Embodiments may include one of the following features, or any combination thereof. The high frequency driver may be enclosed by a housing defining a rear chamber acoustically coupled to the rear side of the high frequency driver. The headphone may further comprise a port in the rear side of the housing acoustically coupling the rear chamber to an environment external to the headphone. The headphone may further comprise an acoustic resistance material proximate to the port. The acoustic resistance material may comprise at least one of: a plastic, a textile, a metal, a permeable material, a woven material, a screen material, and a mesh material. The acoustic resistance material may have an acoustic impedance that ranges from about 5 MKS Rayls to about 500 MKS Rayls.

Embodiments may include one of the following features, or any combination thereof. The low frequency driver may be enclosed by a housing defining a front chamber acoustically coupled to the front side of the low frequency driver, and a rear chamber acoustically coupled to the rear side of the low frequency driver. The housing may comprise a first port that is acoustically coupled to the front chamber and a second port that is acoustically coupled to the rear chamber. The headphone may further comprise a baffle adjacent to the high frequency acoustic driver. The crossover frequency may be selected based on a combination of an output of the low frequency driver and a higher order directional pattern from the high frequency driver.

Embodiments may include one of the following features, or any combination thereof. The low frequency driver may be located off an ear of the user and outside of the pinna when viewed in the sagittal plane. The headphone may further comprise a body that covers a portion of the pinna when viewed from the sagittal plane. The high frequency driver may be carried by the body. The body may be a baffle.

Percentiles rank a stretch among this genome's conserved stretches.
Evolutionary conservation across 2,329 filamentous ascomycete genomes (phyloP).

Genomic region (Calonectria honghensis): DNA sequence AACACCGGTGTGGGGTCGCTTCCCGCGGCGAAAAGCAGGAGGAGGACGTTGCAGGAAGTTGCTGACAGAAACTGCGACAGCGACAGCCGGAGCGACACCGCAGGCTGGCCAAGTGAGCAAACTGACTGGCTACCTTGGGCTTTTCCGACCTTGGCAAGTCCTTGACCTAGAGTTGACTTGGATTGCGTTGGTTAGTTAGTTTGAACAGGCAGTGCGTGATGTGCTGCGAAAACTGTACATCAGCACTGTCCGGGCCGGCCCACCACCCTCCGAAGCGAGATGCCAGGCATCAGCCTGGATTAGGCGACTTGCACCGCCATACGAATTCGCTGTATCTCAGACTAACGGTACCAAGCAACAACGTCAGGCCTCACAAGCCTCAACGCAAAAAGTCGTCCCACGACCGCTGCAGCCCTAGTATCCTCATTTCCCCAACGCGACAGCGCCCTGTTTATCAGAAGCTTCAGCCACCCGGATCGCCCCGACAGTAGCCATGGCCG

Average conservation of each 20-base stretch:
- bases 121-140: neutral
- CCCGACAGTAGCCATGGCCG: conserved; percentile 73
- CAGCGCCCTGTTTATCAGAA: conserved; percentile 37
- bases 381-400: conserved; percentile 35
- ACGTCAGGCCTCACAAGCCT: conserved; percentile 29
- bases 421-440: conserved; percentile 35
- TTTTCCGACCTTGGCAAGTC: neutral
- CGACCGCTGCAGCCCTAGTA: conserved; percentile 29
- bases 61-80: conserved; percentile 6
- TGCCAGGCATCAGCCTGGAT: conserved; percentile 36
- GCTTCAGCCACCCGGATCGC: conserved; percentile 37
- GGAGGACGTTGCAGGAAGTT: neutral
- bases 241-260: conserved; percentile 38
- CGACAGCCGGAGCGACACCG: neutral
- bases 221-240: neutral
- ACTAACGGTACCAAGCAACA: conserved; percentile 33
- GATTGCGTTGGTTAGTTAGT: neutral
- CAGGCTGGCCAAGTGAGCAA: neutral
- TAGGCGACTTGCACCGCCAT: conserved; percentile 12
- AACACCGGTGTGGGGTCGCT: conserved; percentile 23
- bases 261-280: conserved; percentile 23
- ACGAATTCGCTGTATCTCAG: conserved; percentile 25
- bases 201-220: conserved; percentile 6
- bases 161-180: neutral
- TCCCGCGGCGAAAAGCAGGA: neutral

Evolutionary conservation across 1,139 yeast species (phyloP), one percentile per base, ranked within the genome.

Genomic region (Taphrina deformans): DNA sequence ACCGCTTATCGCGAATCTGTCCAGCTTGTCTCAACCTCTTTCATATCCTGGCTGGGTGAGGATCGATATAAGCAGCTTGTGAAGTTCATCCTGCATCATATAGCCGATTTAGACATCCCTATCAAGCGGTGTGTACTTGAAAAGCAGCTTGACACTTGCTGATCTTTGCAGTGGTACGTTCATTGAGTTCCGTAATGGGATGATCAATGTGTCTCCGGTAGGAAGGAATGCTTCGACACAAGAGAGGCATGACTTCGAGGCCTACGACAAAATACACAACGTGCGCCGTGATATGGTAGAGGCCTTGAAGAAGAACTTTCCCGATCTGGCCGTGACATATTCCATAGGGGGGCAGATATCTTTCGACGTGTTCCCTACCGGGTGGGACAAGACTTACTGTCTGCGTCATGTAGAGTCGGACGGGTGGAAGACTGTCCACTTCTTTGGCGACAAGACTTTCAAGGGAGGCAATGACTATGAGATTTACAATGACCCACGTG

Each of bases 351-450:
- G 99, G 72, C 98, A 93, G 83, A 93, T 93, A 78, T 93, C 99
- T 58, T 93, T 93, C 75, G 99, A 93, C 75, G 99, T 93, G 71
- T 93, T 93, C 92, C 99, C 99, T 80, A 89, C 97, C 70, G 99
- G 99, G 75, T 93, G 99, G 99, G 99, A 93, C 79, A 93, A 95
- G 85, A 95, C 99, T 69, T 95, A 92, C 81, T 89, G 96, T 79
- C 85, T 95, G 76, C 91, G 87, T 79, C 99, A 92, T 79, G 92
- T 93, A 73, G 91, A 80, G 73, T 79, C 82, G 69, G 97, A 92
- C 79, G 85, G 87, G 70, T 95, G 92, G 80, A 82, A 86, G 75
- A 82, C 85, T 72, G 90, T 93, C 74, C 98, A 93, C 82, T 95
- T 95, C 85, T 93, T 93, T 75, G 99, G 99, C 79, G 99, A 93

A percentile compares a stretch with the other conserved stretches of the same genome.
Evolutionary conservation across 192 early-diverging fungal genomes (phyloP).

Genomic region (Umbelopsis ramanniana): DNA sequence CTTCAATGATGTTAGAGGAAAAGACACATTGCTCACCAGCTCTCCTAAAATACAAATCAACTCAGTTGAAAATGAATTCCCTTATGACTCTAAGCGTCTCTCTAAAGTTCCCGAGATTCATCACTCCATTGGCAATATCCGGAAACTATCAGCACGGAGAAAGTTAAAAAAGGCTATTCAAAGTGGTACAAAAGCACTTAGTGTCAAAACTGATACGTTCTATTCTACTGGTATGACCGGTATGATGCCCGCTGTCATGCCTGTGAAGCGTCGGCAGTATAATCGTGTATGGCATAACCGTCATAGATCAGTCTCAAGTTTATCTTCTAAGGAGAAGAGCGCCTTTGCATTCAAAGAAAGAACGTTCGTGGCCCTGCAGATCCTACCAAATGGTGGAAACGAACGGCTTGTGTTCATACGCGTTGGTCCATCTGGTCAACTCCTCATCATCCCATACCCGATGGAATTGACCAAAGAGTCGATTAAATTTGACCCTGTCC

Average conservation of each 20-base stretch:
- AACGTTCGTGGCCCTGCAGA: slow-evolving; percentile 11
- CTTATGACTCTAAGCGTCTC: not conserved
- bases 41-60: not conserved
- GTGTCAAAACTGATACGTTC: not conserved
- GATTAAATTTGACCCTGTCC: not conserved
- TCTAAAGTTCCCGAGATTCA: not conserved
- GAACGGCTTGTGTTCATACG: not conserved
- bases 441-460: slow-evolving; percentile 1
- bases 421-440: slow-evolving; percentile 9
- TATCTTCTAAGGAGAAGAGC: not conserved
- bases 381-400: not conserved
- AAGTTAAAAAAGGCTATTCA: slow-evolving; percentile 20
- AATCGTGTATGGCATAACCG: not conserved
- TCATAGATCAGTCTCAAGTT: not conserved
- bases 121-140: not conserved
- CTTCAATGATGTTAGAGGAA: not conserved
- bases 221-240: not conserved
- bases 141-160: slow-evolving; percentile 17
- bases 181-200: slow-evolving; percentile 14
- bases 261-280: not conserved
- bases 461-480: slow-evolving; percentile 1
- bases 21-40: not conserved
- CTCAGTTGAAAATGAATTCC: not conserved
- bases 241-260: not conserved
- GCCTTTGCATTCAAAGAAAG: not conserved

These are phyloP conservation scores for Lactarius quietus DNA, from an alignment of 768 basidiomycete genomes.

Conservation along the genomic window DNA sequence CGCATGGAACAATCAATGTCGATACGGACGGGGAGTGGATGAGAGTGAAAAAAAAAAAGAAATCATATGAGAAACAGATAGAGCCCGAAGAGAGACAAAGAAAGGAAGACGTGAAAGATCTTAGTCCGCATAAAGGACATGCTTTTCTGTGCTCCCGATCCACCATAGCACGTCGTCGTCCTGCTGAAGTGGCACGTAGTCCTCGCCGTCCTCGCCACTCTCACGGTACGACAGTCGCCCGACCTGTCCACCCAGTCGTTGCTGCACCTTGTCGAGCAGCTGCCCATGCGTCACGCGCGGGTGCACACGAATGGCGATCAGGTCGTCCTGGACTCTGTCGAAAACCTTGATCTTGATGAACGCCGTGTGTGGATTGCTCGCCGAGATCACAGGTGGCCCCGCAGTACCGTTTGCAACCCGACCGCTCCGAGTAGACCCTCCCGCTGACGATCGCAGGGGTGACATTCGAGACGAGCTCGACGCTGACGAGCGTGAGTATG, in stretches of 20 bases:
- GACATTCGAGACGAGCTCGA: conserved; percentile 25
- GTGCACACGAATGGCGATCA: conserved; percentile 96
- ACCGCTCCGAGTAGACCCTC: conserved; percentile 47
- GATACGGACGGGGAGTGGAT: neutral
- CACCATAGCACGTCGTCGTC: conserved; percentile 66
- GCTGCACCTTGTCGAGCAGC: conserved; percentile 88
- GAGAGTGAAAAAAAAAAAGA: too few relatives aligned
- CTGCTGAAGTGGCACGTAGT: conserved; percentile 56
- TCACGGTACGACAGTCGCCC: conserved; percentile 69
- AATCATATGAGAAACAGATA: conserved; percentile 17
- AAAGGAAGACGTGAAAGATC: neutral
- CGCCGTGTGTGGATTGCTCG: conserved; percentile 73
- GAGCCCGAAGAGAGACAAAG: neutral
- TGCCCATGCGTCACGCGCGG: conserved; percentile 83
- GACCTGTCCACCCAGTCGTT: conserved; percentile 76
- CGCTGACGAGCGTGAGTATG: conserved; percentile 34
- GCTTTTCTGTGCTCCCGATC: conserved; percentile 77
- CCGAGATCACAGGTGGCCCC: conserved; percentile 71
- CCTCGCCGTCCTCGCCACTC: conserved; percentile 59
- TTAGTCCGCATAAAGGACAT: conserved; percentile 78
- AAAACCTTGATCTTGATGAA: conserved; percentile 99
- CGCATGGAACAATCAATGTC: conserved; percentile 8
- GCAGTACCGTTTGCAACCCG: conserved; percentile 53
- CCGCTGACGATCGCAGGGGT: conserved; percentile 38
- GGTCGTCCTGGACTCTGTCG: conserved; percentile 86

In another aspect a headphone includes a support structure that is adapted to sit on a head or upper torso of a user, a low frequency acoustic driver carried by the support structure such that the low frequency acoustic driver is located off of an ear of the user, wherein a polar pattern of the low frequency acoustic driver behaves approximately like a dipole, a high frequency acoustic driver carried by the support structure such that the high frequency acoustic driver is located off of the ear of the user and is located closer to the ear than the first acoustic driver, wherein a polar pattern of the high frequency acoustic driver exhibits a higher order directional pattern comprising one of: a cardioid or a hypercardioid. The high frequency driver is enclosed by a housing defining a rear chamber acoustically coupled to a rear side of the high frequency driver, and further comprising a port in the rear side of the housing acoustically coupling the rear chamber to an environment external to the headphone. There is a controller that is configured to enable the low frequency driver to acoustically output sound in a first frequency range and enable the high frequency driver to acoustically output sound in a second frequency range, the second frequency range being higher than the first frequency range. The headphone may further comprise an acoustic resistance material proximate to the port, wherein the acoustic resistance material has an acoustic impedance that ranges from about 5 MKS Rayls to about 500 MKS Rayls.